The film has a spooky feel over all, and is not bad at delivering that agenda. But where truth and error lie may be found in Scripture. We do not see true Christians ever being possessed in the Bible. Why is that? Because they are possessed by God (1Cor. 6:19-20). God cannot be evicted, and demons are his inferior creatures. When we see a demon-possessed priest we have to ask, “was he ever saved?” After all his exorcisms in the name of God, he gets possessed himself? That seems rather unbiblical (and ridiculous) and if so, incorrect. It’s Hollywood after all, so what should we expect? What would the Vatican expect? Hmmm.

There are some unsettling scenes in a mortuary with the cadavers there; discomfort with the pregnant victim pounding her own tummy, and an all-so-common-these-days “man-at-a-urinal” scene. Smoking cigarettes is commonplace (it is Rome, after all) and there are some lewd allusions uttered by the demon legion.

book cover
The film was inspired by the book The Making of a Modern Day Exorcist by Rome-based Matt Baglio, which was released in 2009 by Doubleday. The book reportedly focuses on real events experienced by the author, who participated in a priest exorcist seminar in the Vatican.

The good of the film may come from a stirred conviction to prayer, to knowing what Scripture actually says, and to not be slack as a Christian. It may also place wonder in the thoughts of atheists, since the movie puts forth demons as a reality, but it definitely forces the faithful to check Scripture references (which they will find are more often than not, poorly applied in this script).

The movie is a mediocre thrill-ride and not much more. When it concludes, you’ve had your fix, and you probably won’t be lining up again to see what will certainly be available as a rental—perhaps for next Halloween. Amen.

Violence: Moderate / Profanity: Moderate / Sex/Nudity: Minor

See list of Relevant Issues—questions-and-answers.

Viewer CommentsSend your comments
Comments below:
Positive—Many aspects of this film I would rate as excellent. It does not mock or demean Christians. It shows people of faith struggling with doubt. I rated better than average, because I cannot say it does not contain some offensive content, including one f-bomb, mildly suggestive dialogue, and disturbing images.

That said, my teenage son and I thought that it was relatively mild and conveyed human weaknesses and sin rather than being gratuitous. We were surprised at how many positive things we found in the movie. Pleased at the many Scriptural references accurately incorporated. Anthony Hopkins portrayal of the experienced but battle weary exorcist was excellent.

Some brilliant lines, such as “Just because you chose not to believe in the devil, that doesn’t protect you from him.” The student priest was portrayed honestly well as caring, struggling, and human. Refreshing to see so many people of faith in a movie. While some disturbing scenes and effects might be dismissed as typical Hollywood, we saw them employed as a way to visually represent the characters spiritual discernment and growing awareness of the reality of evil. How can you convey discernment? I was encouraged by the questions and insightful discussions about Biblical passages on the topic that my teenage son brought up after the movie. We both agreed it was surprisingly well done and recommend it.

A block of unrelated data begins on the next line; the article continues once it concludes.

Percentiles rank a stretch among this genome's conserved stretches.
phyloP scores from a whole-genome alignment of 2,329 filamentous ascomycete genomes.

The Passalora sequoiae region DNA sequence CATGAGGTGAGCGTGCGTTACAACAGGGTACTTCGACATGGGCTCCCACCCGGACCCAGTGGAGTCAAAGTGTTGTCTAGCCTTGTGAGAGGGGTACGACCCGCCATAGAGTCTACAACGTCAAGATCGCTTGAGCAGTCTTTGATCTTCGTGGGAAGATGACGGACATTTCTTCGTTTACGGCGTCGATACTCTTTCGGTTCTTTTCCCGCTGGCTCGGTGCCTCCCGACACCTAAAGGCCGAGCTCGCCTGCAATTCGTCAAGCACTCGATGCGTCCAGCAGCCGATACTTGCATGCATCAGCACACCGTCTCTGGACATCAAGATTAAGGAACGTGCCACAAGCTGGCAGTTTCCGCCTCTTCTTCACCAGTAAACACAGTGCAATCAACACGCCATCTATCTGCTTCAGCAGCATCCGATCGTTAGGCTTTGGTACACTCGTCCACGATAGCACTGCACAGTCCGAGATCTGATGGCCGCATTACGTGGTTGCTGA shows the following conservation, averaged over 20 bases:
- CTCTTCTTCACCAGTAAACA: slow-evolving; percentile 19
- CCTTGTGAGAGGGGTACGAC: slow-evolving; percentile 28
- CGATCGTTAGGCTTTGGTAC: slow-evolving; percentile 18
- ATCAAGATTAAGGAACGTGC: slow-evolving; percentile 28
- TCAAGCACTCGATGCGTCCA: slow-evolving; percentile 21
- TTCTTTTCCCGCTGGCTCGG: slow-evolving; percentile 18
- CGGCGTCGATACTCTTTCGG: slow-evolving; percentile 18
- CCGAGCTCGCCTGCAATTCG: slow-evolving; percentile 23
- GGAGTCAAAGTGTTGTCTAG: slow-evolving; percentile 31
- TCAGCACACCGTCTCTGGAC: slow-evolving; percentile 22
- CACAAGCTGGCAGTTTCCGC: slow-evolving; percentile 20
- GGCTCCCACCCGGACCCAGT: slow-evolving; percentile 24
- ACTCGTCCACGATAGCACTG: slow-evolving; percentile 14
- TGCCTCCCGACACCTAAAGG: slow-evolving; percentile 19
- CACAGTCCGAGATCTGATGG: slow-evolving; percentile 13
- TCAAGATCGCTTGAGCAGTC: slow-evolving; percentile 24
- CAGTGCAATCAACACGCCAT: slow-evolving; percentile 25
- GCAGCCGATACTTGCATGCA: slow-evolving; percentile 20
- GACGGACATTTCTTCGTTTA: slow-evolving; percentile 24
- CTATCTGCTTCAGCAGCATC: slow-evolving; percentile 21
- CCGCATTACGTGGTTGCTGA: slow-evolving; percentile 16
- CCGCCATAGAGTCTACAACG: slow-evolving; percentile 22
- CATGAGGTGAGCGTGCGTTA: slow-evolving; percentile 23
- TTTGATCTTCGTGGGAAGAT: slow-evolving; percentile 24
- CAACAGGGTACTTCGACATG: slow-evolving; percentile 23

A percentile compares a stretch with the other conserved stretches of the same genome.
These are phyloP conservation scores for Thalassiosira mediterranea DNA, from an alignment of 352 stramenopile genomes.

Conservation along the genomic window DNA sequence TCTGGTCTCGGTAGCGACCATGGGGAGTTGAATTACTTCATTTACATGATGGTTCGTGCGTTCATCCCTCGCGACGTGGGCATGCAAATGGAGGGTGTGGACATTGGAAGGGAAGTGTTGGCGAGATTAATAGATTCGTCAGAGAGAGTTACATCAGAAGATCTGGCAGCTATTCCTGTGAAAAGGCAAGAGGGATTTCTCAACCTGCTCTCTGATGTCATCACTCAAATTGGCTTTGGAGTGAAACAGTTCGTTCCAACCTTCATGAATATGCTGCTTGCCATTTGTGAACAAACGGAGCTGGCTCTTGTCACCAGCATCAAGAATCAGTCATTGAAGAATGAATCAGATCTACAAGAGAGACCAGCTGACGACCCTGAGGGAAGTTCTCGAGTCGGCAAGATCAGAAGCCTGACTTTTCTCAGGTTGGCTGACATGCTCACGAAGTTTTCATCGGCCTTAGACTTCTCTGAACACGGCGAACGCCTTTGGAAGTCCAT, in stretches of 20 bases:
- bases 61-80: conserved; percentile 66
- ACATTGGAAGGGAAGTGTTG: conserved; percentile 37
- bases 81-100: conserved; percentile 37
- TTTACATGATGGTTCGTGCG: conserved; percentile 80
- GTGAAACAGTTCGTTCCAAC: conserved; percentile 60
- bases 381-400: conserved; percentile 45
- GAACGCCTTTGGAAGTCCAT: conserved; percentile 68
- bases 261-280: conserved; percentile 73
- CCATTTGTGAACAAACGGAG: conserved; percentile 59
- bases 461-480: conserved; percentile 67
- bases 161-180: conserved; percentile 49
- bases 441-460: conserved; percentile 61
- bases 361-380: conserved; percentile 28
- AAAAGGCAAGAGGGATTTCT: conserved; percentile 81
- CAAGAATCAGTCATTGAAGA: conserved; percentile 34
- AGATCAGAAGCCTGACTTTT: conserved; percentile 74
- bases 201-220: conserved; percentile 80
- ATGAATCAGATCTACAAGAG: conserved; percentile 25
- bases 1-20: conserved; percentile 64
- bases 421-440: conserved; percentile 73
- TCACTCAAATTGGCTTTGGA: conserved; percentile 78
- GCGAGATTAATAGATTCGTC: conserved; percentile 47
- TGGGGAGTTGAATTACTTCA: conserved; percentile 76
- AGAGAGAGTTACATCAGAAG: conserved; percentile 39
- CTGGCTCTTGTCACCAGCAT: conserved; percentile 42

***SPOILER*** on the question of a Christian priest being possessed, my son made the connection between his reaction to the death of the girl he tried to help and a conversation he had earlier with the young apprentice. He said that he understood doubt because he had lost his faith when a possessed boy committed suicide. My son concluded that because of the girls death, the priest had once again lost faith, was angry at God, or doubted so much that it gave the demon a foothold. Because one theme of the movie is the difference between a rite/ritual and true faith behind it, the lack of faith or apostasy was an open door to an agent of the devil.
My Ratings: Moral rating: Better than Average / Moviemaking quality: 4
—Tori, age 50 (USA)
Positive—Unlike previous exorcism films, this one strikes a more intellectual tone. This is why it cannot be classified as a horror film per se. It challenges you to think deeply about good vs. evil, the danger of openness to doubt, and the menace of demonic powers.

Hopkins and the other actors did a brilliant job carrying these messages through. Foul language/attitude fits in this film, as it is one with the devil as a central target.

A brief word about the reviewer’s comments regarding the Catholic Church’s lack of authority to exorcise demons: to ridicule the Church’s efforts to rid evil from tortured souls due to a different doctrinal belief is neither proper for a film review, nor is it honest. The Church, although all Her members are sinners (like everyone else in this world), has the authority to exorcise because She has been performing the rite for centuries. Also, the rite works. If only more people did their homework and read up on the topic, they would find that truth. Regarding the film, it is excellent, if only you have the stomach to get through disturbing scenes where the devil is seemingly impenetrable.